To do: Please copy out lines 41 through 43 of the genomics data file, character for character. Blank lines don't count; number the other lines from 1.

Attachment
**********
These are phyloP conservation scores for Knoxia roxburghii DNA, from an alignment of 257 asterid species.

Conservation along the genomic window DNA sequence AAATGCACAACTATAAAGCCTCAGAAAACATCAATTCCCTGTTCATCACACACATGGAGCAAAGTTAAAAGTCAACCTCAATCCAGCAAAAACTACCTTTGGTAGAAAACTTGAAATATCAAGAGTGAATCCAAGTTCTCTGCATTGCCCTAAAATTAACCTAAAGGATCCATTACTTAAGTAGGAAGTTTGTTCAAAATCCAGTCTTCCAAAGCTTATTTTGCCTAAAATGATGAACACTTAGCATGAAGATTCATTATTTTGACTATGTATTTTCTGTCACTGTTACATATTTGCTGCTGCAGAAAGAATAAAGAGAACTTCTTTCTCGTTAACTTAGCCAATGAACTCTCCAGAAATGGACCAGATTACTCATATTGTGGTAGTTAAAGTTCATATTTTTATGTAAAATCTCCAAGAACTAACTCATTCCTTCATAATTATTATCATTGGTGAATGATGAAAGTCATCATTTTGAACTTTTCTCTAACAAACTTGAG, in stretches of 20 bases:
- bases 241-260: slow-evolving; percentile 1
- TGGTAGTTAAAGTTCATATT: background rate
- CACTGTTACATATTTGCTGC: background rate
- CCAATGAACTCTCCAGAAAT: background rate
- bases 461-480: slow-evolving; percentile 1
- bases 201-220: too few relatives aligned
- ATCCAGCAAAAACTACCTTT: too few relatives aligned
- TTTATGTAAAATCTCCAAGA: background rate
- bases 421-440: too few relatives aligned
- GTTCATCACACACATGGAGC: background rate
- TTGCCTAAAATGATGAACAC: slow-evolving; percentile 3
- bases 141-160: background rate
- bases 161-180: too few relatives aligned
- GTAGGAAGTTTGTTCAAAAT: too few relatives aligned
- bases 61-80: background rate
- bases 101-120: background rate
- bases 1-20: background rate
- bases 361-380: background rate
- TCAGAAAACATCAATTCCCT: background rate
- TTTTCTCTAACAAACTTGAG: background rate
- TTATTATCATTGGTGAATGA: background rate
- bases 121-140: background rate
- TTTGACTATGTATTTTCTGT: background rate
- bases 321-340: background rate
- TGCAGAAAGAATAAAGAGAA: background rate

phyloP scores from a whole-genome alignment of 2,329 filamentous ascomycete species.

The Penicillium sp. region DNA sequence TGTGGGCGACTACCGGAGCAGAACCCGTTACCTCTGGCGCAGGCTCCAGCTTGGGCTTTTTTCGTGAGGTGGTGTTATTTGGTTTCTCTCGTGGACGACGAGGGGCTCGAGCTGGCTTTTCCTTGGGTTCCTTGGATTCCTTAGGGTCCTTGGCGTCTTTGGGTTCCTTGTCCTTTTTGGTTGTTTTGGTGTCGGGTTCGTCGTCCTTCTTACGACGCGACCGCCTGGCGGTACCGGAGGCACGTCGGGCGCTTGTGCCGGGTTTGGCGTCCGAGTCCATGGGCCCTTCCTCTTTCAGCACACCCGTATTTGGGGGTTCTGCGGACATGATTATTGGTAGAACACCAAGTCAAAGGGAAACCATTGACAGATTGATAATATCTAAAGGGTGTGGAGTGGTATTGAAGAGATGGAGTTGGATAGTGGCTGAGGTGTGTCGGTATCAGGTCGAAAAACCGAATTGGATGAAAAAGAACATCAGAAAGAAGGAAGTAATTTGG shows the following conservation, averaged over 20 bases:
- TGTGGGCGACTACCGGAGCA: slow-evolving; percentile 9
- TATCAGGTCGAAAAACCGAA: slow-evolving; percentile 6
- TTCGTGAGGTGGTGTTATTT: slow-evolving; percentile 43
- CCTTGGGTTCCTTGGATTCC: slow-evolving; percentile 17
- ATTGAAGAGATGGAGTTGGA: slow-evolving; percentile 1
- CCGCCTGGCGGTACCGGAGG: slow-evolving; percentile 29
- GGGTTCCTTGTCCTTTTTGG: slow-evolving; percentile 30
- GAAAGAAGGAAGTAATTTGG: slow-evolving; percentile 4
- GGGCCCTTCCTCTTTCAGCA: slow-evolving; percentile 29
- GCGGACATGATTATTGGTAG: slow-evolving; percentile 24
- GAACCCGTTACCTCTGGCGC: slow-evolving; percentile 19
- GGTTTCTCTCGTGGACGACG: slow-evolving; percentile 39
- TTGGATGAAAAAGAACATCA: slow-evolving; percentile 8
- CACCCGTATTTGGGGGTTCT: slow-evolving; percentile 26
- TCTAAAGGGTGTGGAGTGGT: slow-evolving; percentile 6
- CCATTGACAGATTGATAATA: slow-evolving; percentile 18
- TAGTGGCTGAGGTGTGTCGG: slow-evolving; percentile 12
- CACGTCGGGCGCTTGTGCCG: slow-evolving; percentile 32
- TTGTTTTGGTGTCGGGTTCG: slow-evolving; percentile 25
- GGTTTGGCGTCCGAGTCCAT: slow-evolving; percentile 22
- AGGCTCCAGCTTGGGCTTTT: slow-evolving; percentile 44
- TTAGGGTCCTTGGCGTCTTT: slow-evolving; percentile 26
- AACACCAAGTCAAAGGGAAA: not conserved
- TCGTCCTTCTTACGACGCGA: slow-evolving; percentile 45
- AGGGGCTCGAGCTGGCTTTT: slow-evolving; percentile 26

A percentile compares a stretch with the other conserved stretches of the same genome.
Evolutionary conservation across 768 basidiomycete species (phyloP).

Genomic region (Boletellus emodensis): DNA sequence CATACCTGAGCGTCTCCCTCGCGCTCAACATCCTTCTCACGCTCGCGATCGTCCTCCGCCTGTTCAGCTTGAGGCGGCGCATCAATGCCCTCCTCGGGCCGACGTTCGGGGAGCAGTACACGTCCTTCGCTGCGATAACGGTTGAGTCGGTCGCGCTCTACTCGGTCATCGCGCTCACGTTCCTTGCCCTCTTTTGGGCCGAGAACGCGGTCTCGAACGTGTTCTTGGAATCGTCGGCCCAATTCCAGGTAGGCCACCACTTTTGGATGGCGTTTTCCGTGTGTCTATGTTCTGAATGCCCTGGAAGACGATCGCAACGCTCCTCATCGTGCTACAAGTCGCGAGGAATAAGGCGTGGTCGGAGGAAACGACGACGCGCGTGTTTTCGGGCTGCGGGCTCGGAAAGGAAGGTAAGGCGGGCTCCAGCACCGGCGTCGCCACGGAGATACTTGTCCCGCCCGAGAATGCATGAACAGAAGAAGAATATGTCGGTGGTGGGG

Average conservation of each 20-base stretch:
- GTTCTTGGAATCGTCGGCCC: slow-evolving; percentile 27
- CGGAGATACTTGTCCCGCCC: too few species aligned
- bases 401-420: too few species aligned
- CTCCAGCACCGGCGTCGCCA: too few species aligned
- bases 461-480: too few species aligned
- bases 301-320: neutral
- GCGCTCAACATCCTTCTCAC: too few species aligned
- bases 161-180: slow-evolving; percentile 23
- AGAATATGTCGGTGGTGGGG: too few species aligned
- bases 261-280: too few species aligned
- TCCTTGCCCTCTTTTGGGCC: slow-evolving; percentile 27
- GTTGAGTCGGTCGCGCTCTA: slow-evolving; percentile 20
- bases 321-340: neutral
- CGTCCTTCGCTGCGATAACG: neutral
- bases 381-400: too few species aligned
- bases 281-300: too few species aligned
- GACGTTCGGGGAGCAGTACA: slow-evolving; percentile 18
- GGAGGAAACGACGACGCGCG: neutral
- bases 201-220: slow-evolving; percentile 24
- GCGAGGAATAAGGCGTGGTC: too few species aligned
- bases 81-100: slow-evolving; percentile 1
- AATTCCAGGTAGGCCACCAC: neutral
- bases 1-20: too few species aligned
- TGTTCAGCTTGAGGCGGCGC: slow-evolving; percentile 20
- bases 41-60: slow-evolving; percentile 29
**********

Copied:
- GGTTTCTCTCGTGGACGACG: slow-evolving; percentile 39
- TTGGATGAAAAAGAACATCA: slow-evolving; percentile 8
- CACCCGTATTTGGGGGTTCT: slow-evolving; percentile 26